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Understanding system load and load averages

jkreeftmeijer profile image Jeff Kreeftmeijer Updated on ・4 min read

Tools like top, uptime, w and AppSignal's host metrics report a metric called load average. This metric tells you about the load your system has been under, averaged over multiple timeframes.

$ uptime
10:14:14 up 60 days, 17:42,  1 user,  load average: 0.44, 0.28, 0.25

Load averages are usually displayed as three numbers, like in the example from uptime above. The three numbers at the end of the result show the average load in the last minute (0.44), in the last five minutes (0.28), and the last fifteen (0.25).

Load averages per host on AppSignal

On AppSignal, load averages are shown by minute for the last eight hours, and per hour for timeframes longer than that.

System load

To understand what these load averages tell us (and when to be alarmed), we'll first need to understand what system load means, and how it's counted.

The load of a system is essentially the number of processes active at any given time. When idle, the load is 0. When a process starts, the load is incremented by 1. A terminating process decrements the load by 1. Besides running processes, any process that's queued up is also counted. So, when one process is actively using the CPU, and two are waiting their turn, the load is 3.

The load fluctuates quickly because of short-lived processes and can jump from zero to 5 in milliseconds and back again the next instant. Because of this volatility, it's more useful to look at the average load over time, which gives a better overview of the load the system has been under.

Load averages

Now that we know how system load is counted, we can take a look at load averages. As we've seen, the load the system is under is usually shown as an average over time.

Generally, single-core CPU can handle one process at a time. An average load of 1.0 would mean that one core is busy 100% of the time. If the load average drops to 0.5, the CPU has been idle for 50% of the time.

If the load average rises to 1.5, the CPU was busy all the time while there was (on average) one other process waiting for 50% of the time, giving the CPU more work than it can handle.

Logical processors



The general rule of thumb is that the load average shouldn't exceed the number of processors in the machine. If the number of processors is four, the load should generally stay under 4.0.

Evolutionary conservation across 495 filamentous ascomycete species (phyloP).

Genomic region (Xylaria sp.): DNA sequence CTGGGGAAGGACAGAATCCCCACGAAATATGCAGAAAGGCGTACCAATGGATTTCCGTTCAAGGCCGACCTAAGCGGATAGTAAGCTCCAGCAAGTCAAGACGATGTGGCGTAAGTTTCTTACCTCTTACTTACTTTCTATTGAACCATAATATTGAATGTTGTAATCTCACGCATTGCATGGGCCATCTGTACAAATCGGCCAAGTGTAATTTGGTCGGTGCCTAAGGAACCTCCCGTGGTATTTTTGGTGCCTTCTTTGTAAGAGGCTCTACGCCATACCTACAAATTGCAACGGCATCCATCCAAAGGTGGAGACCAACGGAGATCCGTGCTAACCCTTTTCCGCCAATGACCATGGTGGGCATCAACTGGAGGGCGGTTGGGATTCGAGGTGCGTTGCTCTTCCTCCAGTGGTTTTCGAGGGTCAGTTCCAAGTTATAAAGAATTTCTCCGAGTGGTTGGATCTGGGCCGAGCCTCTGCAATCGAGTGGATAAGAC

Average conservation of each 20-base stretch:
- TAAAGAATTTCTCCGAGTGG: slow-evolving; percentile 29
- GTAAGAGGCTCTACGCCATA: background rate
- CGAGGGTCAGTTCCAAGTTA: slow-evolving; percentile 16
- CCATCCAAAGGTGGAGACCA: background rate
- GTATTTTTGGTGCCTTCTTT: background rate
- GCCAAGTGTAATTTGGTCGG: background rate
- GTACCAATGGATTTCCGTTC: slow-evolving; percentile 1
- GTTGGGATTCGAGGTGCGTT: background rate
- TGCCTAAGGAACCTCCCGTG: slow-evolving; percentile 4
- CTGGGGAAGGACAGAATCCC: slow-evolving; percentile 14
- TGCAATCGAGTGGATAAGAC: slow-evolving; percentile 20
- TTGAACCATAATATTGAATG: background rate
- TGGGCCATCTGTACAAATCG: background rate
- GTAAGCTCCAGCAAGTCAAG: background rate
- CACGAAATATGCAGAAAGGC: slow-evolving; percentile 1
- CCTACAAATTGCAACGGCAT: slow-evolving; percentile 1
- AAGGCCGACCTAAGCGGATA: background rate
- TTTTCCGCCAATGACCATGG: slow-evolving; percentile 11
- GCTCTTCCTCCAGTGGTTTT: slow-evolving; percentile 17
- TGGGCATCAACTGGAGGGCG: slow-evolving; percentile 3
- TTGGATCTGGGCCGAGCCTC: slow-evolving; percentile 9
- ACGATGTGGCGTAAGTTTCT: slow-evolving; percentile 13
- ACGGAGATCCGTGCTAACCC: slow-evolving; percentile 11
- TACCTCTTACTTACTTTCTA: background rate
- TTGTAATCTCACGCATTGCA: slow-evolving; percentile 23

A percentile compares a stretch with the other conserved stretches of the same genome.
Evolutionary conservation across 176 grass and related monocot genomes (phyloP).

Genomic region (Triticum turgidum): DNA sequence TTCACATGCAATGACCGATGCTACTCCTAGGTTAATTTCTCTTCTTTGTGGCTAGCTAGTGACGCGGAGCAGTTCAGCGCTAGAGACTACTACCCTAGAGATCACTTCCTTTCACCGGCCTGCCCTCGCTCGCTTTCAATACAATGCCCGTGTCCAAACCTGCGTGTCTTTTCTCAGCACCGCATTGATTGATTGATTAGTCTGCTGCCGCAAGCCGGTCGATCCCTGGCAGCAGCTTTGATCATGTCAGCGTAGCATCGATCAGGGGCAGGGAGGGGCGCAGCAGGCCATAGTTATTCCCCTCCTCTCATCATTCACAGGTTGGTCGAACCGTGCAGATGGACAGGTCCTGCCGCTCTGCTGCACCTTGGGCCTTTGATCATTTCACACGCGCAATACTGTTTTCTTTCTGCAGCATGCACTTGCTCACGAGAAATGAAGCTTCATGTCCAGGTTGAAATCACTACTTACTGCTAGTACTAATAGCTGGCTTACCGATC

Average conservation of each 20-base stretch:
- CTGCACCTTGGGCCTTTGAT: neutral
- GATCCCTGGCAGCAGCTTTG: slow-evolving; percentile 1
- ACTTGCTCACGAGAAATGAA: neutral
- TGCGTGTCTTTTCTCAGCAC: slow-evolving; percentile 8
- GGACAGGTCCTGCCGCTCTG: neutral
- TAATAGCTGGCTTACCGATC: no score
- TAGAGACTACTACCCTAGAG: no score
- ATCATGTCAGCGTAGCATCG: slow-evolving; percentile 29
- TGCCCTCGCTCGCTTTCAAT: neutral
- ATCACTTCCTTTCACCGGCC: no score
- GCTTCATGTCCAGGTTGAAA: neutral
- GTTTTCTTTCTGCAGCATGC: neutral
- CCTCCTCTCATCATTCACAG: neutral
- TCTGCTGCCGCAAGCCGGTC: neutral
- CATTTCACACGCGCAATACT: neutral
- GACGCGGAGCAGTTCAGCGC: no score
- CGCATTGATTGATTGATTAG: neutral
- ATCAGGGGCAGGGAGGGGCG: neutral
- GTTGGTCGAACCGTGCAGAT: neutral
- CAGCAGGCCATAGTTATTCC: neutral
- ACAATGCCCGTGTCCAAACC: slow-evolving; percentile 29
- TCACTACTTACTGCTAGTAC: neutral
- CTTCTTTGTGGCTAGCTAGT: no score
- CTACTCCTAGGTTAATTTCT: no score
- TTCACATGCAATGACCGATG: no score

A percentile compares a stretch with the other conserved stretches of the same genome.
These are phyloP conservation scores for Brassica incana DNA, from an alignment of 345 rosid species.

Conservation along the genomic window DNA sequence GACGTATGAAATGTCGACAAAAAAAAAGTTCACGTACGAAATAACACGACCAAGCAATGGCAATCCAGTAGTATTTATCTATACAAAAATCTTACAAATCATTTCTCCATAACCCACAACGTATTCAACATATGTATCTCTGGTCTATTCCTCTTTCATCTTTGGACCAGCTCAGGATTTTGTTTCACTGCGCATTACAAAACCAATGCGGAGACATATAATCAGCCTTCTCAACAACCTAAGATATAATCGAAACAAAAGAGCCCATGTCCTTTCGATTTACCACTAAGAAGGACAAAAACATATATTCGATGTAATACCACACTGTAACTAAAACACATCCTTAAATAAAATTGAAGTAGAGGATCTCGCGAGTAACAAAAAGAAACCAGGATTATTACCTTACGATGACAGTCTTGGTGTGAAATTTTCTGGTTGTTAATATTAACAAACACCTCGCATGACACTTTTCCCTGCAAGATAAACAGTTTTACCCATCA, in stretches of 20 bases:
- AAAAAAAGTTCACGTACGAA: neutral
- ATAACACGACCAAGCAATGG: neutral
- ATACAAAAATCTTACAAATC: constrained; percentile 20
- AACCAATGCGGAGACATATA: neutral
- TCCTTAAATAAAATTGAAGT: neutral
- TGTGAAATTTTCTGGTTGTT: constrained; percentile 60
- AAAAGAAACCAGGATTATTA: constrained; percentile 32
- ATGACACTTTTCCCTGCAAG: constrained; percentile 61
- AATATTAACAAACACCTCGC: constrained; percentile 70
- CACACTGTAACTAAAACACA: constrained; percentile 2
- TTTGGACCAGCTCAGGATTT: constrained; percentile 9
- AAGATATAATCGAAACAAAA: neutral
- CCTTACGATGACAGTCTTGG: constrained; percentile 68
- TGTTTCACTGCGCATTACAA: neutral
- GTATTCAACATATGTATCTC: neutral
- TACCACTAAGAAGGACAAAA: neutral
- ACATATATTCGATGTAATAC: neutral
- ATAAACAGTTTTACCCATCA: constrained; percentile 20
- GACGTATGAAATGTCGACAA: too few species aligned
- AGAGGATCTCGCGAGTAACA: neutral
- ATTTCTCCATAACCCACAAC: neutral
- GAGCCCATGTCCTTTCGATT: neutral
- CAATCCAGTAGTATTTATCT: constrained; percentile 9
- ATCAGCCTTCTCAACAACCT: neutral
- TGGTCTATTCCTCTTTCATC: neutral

Keep in mind that this relates to logical processors instead of the actual physical ones on the CPU. Because of software abstractions like hyper-threading, the number of logical processors, or processing threads, can be higher than the number of physical processor cores.

To check the amount of logical processors on Linux, count the number of processors listed in /proc/cpuinfo, or grep processor /proc/cpuinfo | wc -l, which will print out the number of processor lines automatically.

On a mac, you can ask sysctl for the number of logical processors directly by using sysctl -n hw.ncpu.

For a system with multiple logical processors, the load average can grow higher, because it can run more concurrent processes. On a machine with two CPU cores, a load average of 2.0 means both CPUs were 100% utilized, while two processes were active on average.

Reading load averages

Since it's an average of the absolute number of processes, it can seem difficult to determine what a proper load average is, and when to be alarmed. In general, since each of your CPU cores can handle one process at a time, the system isn't overloaded until it goes over 1.0 per logical processors. On a dual-core system (without hyper-threading), that'd be 2.0.

Usually, it's fine if the load average is above 1.0 per core in the last minute mark, but elevated load in the five or fifteen-minute averages could indicate a problem.

TIP: AppSignal's anomaly detection can be used to open an alert you when your load average stays above a certain value for a period of time. Using the warm-up setting, we'll send you a message when your load stays above 1.5 for fifteen minutes, for example.

Did we answer your questions about load averages, or are there some parts still not quite clear? Please don't hesitate to let us know at @AppSignal. Of course, we'd love to know how you liked this article, or if you have another subject you'd like to know more about.

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Jeff Kreeftmeijer

@jkreeftmeijer

/kreɪft·maɪ·ər/ Writes (about) software. Elixir & Ruby at AppSignal.

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For listing hardware, depending on your Linux instances software loadout, you may have tools like lscpu and dmidecode available to you. Also, ools like mpstat and sar are your friends when it comes to profiling how loaded a system is (sar, especially, is useful when you configure it to collect statistics over time). As you scale-out the number of CPUs, tools like mpstat and sar can tell you how efficiently those CPUs are being used.

While on the surface, it's fair to say "if I have four cores, having a load of 4.0 is similar to having a load of 1.0 on a single-core system," there are scenarios where that's not true. For example, if you have an application that doesn't really take full advantage of multiple cores on a system, you can end up in a scenario where one CPU is getting absolutely thrashed while the others are sitting there twiddling their thumbs.

Similarly, you can end up in scenarios where an application's processes are being bounced across processors so much that they lose efficiencies that they might have realized by having a higher-degree of processor affinity (L1 fetch is more efficient than an L2 fetch; L2 fetch is more efficient than a fetch from RAM ...and you can really end up in the weeds on larger-scale systems with non-uniform memory architectures).

 

Thanks for the write up. Very informative!!